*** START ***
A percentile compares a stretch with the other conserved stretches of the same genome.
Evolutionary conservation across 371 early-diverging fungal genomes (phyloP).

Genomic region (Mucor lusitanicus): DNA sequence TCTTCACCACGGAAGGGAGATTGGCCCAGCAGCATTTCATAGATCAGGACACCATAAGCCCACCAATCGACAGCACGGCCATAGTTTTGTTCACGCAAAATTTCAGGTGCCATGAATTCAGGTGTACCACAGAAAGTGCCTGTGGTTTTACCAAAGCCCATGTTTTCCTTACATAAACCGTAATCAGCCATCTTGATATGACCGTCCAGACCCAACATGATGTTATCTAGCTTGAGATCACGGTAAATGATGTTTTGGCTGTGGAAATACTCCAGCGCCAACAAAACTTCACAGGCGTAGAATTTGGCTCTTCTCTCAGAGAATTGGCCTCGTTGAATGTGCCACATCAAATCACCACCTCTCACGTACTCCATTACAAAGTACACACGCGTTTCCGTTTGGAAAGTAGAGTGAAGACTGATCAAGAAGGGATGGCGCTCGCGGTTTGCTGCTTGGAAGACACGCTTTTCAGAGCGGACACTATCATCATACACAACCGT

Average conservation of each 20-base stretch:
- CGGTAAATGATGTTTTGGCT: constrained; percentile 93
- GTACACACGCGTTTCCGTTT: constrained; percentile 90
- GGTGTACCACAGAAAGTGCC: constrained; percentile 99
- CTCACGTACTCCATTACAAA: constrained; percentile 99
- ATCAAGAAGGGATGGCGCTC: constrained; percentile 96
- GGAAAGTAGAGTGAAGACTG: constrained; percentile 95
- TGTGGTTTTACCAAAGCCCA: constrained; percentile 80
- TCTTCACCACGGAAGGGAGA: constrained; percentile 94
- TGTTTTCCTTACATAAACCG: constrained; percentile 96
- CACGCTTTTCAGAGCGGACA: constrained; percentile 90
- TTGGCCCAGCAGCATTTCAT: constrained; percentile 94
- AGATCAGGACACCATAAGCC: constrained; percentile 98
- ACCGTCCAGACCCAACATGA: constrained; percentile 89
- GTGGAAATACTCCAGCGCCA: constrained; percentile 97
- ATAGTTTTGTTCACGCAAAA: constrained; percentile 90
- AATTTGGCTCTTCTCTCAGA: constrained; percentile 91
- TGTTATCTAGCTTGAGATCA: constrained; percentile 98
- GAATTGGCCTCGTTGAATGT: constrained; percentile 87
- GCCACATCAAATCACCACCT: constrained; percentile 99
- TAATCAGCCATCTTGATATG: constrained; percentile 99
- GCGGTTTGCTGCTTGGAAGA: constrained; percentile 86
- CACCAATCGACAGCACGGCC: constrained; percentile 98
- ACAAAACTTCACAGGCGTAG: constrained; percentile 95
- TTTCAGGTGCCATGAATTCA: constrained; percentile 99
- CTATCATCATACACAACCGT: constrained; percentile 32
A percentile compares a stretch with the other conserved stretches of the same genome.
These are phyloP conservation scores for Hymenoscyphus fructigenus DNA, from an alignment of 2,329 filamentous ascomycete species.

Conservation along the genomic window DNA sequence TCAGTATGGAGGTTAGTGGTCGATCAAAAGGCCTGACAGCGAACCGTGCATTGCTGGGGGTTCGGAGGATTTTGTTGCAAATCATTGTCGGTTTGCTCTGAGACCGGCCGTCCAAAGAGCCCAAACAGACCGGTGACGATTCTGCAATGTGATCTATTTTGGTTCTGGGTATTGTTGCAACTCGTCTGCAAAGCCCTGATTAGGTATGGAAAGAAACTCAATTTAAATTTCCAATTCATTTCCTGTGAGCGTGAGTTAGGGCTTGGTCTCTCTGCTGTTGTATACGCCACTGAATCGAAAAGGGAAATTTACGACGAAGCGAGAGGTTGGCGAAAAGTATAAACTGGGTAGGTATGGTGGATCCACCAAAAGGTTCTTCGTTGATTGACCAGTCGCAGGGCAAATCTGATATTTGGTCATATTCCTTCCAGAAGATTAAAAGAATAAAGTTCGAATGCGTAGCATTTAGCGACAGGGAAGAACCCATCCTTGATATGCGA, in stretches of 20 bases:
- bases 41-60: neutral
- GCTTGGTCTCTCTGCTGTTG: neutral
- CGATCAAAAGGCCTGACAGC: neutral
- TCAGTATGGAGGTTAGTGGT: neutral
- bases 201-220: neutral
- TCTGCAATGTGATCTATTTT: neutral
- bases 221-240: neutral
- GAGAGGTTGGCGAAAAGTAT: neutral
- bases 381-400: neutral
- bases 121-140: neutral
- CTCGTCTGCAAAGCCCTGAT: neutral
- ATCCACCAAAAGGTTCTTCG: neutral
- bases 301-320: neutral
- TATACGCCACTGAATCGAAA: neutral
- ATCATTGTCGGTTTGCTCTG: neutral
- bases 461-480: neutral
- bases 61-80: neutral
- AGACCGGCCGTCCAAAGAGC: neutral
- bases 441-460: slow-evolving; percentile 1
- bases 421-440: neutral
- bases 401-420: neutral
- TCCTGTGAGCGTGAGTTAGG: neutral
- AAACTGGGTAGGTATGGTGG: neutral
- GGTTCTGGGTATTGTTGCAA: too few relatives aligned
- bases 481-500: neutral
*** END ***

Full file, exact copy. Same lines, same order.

A percentile compares a stretch with the other conserved stretches of the same genome.
Evolutionary conservation across 371 early-diverging fungal genomes (phyloP).

Genomic region (Mucor lusitanicus): DNA sequence TCTTCACCACGGAAGGGAGATTGGCCCAGCAGCATTTCATAGATCAGGACACCATAAGCCCACCAATCGACAGCACGGCCATAGTTTTGTTCACGCAAAATTTCAGGTGCCATGAATTCAGGTGTACCACAGAAAGTGCCTGTGGTTTTACCAAAGCCCATGTTTTCCTTACATAAACCGTAATCAGCCATCTTGATATGACCGTCCAGACCCAACATGATGTTATCTAGCTTGAGATCACGGTAAATGATGTTTTGGCTGTGGAAATACTCCAGCGCCAACAAAACTTCACAGGCGTAGAATTTGGCTCTTCTCTCAGAGAATTGGCCTCGTTGAATGTGCCACATCAAATCACCACCTCTCACGTACTCCATTACAAAGTACACACGCGTTTCCGTTTGGAAAGTAGAGTGAAGACTGATCAAGAAGGGATGGCGCTCGCGGTTTGCTGCTTGGAAGACACGCTTTTCAGAGCGGACACTATCATCATACACAACCGT

Average conservation of each 20-base stretch:
- CGGTAAATGATGTTTTGGCT: constrained; percentile 93
- GTACACACGCGTTTCCGTTT: constrained; percentile 90
- GGTGTACCACAGAAAGTGCC: constrained; percentile 99
- CTCACGTACTCCATTACAAA: constrained; percentile 99
- ATCAAGAAGGGATGGCGCTC: constrained; percentile 96
- GGAAAGTAGAGTGAAGACTG: constrained; percentile 95
- TGTGGTTTTACCAAAGCCCA: constrained; percentile 80
- TCTTCACCACGGAAGGGAGA: constrained; percentile 94
- TGTTTTCCTTACATAAACCG: constrained; percentile 96
- CACGCTTTTCAGAGCGGACA: constrained; percentile 90
- TTGGCCCAGCAGCATTTCAT: constrained; percentile 94
- AGATCAGGACACCATAAGCC: constrained; percentile 98
- ACCGTCCAGACCCAACATGA: constrained; percentile 89
- GTGGAAATACTCCAGCGCCA: constrained; percentile 97
- ATAGTTTTGTTCACGCAAAA: constrained; percentile 90
- AATTTGGCTCTTCTCTCAGA: constrained; percentile 91
- TGTTATCTAGCTTGAGATCA: constrained; percentile 98
- GAATTGGCCTCGTTGAATGT: constrained; percentile 87
- GCCACATCAAATCACCACCT: constrained; percentile 99
- TAATCAGCCATCTTGATATG: constrained; percentile 99
- GCGGTTTGCTGCTTGGAAGA: constrained; percentile 86
- CACCAATCGACAGCACGGCC: constrained; percentile 98
- ACAAAACTTCACAGGCGTAG: constrained; percentile 95
- TTTCAGGTGCCATGAATTCA: constrained; percentile 99
- CTATCATCATACACAACCGT: constrained; percentile 32
A percentile compares a stretch with the other conserved stretches of the same genome.
These are phyloP conservation scores for Hymenoscyphus fructigenus DNA, from an alignment of 2,329 filamentous ascomycete species.

Conservation along the genomic window DNA sequence TCAGTATGGAGGTTAGTGGTCGATCAAAAGGCCTGACAGCGAACCGTGCATTGCTGGGGGTTCGGAGGATTTTGTTGCAAATCATTGTCGGTTTGCTCTGAGACCGGCCGTCCAAAGAGCCCAAACAGACCGGTGACGATTCTGCAATGTGATCTATTTTGGTTCTGGGTATTGTTGCAACTCGTCTGCAAAGCCCTGATTAGGTATGGAAAGAAACTCAATTTAAATTTCCAATTCATTTCCTGTGAGCGTGAGTTAGGGCTTGGTCTCTCTGCTGTTGTATACGCCACTGAATCGAAAAGGGAAATTTACGACGAAGCGAGAGGTTGGCGAAAAGTATAAACTGGGTAGGTATGGTGGATCCACCAAAAGGTTCTTCGTTGATTGACCAGTCGCAGGGCAAATCTGATATTTGGTCATATTCCTTCCAGAAGATTAAAAGAATAAAGTTCGAATGCGTAGCATTTAGCGACAGGGAAGAACCCATCCTTGATATGCGA, in stretches of 20 bases:
- bases 41-60: neutral
- GCTTGGTCTCTCTGCTGTTG: neutral
- CGATCAAAAGGCCTGACAGC: neutral
- TCAGTATGGAGGTTAGTGGT: neutral
- bases 201-220: neutral
- TCTGCAATGTGATCTATTTT: neutral
- bases 221-240: neutral
- GAGAGGTTGGCGAAAAGTAT: neutral
- bases 381-400: neutral
- bases 121-140: neutral
- CTCGTCTGCAAAGCCCTGAT: neutral
- ATCCACCAAAAGGTTCTTCG: neutral
- bases 301-320: neutral
- TATACGCCACTGAATCGAAA: neutral
- ATCATTGTCGGTTTGCTCTG: neutral
- bases 461-480: neutral
- bases 61-80: neutral
- AGACCGGCCGTCCAAAGAGC: neutral
- bases 441-460: slow-evolving; percentile 1
- bases 421-440: neutral
- bases 401-420: neutral
- TCCTGTGAGCGTGAGTTAGG: neutral
- AAACTGGGTAGGTATGGTGG: neutral
- GGTTCTGGGTATTGTTGCAA: too few relatives aligned
- bases 481-500: neutral